America loves kale and farmers produced nearly 60 percent more of the trendy green in 2012 than they did in 2007, according to latest census data from the U.S. Department of Agriculture. The tender young leaves from these fast-growing plants can be eaten raw, or cooked for soup or stir fries. Many colored varieties are a fine addition to ornamental plantings as well as spectacular garnishes. 

Did you know?

Kale has been cultivated for over 2,000 years. In much of Europe it was the most widely eaten green vegetable until the Middle Ages when cabbages became more popular. Historically it has been particularly important in colder regions due to its resistance to frost. In nineteenth century Scotland kail was used as a generic term for 'dinner' and all kitchens featured a kail-pot for cooking. Geographically, kale was originally found growing from Russia to the Mediterranean.

In Washington State, most kale is grown on the western side of the state. Kale is grown on limited acreage for fresh, local markets but it is increasing in popularity and production is increasing.  (WSCPR The Compendium of Washington Agriculture)

   Because kale prefers cooler weather to hot, it’s usually best to grow it in the spring and early summer. In Growing Vegetables West of the Cascades (6th edition, 2007), Steve Solomon explains that cabbage family crops like kale and Brussels sprouts “increase the amount of sugars and other substances in their cells. This sugar solution acts like anti-freeze.  It also makes many species taste much sweeter after they've been well frosted a few times.” (p. 128)


Reasons to love kale

Kale has the distinction of being one of the hardiest vegetables known to man. It is a non-headed cabbage variety noted for being exceptionally nutritious—an excellent source of vitamins A and C, it’s also loaded with calcium (90 milligrams in a 1-cup serving). It is also a very good source of vitamin B6, dietary fiber, potassium, vitamin E, vitamin B2, iron, magnesium, vitamin B1, omega-3 fatty acids phosphorus, protein, folate, and niacin. For an in-depth nutritional profile click here:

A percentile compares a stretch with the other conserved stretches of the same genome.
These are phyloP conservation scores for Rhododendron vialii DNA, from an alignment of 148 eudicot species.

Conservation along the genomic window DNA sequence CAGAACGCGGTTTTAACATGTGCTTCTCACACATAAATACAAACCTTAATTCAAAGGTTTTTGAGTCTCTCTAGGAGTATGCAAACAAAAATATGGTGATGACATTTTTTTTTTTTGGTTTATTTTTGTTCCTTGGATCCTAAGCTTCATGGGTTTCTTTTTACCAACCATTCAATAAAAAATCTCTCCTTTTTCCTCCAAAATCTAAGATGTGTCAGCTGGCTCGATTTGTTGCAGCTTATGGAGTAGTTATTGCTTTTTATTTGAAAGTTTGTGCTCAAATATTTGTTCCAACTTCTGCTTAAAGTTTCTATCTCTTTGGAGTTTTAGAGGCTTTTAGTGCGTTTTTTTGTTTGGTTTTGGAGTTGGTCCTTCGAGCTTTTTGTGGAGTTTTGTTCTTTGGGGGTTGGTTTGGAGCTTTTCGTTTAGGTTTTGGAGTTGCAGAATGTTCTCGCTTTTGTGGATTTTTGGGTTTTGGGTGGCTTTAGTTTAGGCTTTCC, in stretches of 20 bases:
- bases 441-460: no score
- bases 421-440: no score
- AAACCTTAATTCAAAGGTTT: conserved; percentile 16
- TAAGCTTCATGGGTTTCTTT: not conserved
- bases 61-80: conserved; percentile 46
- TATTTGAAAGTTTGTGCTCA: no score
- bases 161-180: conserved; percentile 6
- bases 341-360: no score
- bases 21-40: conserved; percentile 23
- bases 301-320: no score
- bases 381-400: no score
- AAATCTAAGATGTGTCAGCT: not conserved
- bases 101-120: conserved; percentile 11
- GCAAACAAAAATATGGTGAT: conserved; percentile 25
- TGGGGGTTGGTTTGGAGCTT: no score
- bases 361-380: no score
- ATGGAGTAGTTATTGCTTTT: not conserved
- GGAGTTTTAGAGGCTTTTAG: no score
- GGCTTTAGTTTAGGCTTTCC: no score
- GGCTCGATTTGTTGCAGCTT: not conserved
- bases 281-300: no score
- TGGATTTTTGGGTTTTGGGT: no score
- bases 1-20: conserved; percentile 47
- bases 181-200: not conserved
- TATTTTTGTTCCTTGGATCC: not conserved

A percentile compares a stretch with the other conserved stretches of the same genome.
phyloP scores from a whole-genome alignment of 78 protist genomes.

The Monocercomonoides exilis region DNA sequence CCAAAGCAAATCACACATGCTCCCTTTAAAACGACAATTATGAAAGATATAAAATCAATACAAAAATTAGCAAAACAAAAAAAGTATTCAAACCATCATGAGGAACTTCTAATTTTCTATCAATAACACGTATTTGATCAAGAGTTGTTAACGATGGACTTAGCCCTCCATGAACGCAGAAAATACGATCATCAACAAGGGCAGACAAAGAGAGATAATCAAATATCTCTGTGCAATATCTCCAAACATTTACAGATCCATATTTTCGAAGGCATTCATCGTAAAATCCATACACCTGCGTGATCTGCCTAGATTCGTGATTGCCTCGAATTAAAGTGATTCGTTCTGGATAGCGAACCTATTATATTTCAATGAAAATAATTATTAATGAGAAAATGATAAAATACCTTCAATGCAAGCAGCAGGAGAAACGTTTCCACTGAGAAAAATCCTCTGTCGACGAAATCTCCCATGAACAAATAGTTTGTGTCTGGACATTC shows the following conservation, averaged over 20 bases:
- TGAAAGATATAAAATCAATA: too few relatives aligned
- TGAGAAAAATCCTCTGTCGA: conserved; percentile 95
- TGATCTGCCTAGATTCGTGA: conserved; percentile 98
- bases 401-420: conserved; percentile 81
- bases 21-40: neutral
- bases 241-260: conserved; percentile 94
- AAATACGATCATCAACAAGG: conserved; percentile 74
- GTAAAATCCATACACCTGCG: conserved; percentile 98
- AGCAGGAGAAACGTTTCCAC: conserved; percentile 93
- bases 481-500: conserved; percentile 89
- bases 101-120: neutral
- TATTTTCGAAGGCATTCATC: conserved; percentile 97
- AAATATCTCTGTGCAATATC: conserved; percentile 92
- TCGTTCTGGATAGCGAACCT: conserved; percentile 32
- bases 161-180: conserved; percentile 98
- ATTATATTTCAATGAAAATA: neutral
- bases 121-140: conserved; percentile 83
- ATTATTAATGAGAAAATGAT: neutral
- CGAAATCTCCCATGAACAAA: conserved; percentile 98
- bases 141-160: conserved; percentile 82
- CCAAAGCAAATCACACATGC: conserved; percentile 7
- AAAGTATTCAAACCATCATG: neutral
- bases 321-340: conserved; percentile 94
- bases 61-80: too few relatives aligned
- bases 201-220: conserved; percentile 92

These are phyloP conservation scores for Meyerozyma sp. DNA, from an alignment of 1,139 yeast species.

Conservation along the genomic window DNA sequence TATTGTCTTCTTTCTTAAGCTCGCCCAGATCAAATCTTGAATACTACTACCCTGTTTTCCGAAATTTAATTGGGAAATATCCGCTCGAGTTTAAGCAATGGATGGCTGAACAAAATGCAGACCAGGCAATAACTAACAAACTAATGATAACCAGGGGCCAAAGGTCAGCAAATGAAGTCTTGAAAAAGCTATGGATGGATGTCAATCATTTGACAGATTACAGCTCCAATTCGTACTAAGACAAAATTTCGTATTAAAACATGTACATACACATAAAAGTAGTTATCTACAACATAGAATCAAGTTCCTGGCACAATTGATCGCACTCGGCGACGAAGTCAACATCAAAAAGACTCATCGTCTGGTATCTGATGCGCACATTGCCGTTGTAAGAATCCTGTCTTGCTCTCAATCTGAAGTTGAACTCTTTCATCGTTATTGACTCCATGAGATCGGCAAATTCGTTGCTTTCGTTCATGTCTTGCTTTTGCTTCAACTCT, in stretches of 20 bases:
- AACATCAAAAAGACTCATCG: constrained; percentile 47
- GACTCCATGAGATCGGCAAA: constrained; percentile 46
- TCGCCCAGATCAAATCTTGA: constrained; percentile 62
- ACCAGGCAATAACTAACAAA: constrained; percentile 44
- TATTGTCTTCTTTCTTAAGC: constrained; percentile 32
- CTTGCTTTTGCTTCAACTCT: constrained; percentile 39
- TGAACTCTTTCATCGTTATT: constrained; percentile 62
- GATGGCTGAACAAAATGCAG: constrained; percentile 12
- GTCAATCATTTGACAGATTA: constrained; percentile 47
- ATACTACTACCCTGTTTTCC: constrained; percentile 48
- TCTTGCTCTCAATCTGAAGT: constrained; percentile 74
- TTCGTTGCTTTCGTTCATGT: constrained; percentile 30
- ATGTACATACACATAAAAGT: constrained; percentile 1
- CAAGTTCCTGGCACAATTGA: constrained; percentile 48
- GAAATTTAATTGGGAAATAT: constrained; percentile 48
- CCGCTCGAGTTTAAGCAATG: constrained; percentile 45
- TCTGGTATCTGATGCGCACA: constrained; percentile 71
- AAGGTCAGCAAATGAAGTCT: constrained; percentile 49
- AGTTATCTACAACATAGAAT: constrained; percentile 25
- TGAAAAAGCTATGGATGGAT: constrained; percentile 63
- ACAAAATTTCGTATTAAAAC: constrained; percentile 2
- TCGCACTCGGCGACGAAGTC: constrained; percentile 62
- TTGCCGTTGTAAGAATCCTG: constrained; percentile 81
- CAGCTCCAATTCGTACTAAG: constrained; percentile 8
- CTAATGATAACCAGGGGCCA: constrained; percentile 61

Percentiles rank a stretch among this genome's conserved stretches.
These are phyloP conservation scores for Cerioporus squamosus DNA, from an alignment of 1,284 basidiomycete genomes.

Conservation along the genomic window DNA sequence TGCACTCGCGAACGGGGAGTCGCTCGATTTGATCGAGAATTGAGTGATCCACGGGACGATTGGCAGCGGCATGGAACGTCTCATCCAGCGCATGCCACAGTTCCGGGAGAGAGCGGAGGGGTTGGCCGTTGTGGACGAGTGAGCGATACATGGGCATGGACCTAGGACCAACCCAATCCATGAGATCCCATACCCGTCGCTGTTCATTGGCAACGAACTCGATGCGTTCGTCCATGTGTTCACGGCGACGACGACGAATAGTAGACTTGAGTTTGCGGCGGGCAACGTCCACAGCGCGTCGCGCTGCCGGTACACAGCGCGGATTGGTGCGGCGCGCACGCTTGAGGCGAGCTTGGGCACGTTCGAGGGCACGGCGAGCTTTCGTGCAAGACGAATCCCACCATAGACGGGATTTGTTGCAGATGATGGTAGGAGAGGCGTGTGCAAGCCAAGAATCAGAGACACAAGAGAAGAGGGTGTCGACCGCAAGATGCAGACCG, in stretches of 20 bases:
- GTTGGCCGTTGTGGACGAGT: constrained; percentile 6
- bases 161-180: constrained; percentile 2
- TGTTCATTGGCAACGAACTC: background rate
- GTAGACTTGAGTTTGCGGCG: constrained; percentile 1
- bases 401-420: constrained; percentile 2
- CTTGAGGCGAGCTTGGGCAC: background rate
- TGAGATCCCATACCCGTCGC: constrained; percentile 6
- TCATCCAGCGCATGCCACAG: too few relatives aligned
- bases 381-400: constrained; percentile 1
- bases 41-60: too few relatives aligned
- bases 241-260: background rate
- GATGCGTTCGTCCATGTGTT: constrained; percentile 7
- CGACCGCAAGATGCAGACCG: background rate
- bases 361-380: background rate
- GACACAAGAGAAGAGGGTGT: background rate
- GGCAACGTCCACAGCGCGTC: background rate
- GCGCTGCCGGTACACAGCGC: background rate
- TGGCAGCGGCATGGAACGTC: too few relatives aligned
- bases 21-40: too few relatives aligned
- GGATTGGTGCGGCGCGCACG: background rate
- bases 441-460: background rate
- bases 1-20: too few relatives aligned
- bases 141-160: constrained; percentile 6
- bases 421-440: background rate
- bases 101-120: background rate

Click on recipe contributed by Laura Hofer, food consultant.

Superfood at Superbowl 2014

Kale was served at Superbowl 2014

“Kale is so trendy right now,” said Eric Borgia, executive chef for Delaware North Sportservice, which oversaw the food at the Super Bowl.

“Every book you open up, it’s all about kale and kale chips. And it’s good for you,” said Borgia. He created a chicken-sausage and Tuscan kale sandwich for sale to Superbowl fans. It was a twist on the street-fair stalwart of sausage-and-pepper subs in New York City.

White House Kale Salad

This dish was enjoyed by Thanksgiving guests in 2012.

"There are two types of people; 
those who eat kale and those who should." 
~~ Bo Muller-Moore

Kale is one of our specialties

With a rich variety of soils and local climates, resourceful Washington farmers are growing all kinds  of specialty crops ranging from Amaranth to Yucca.  Learn more here. Specialty Crops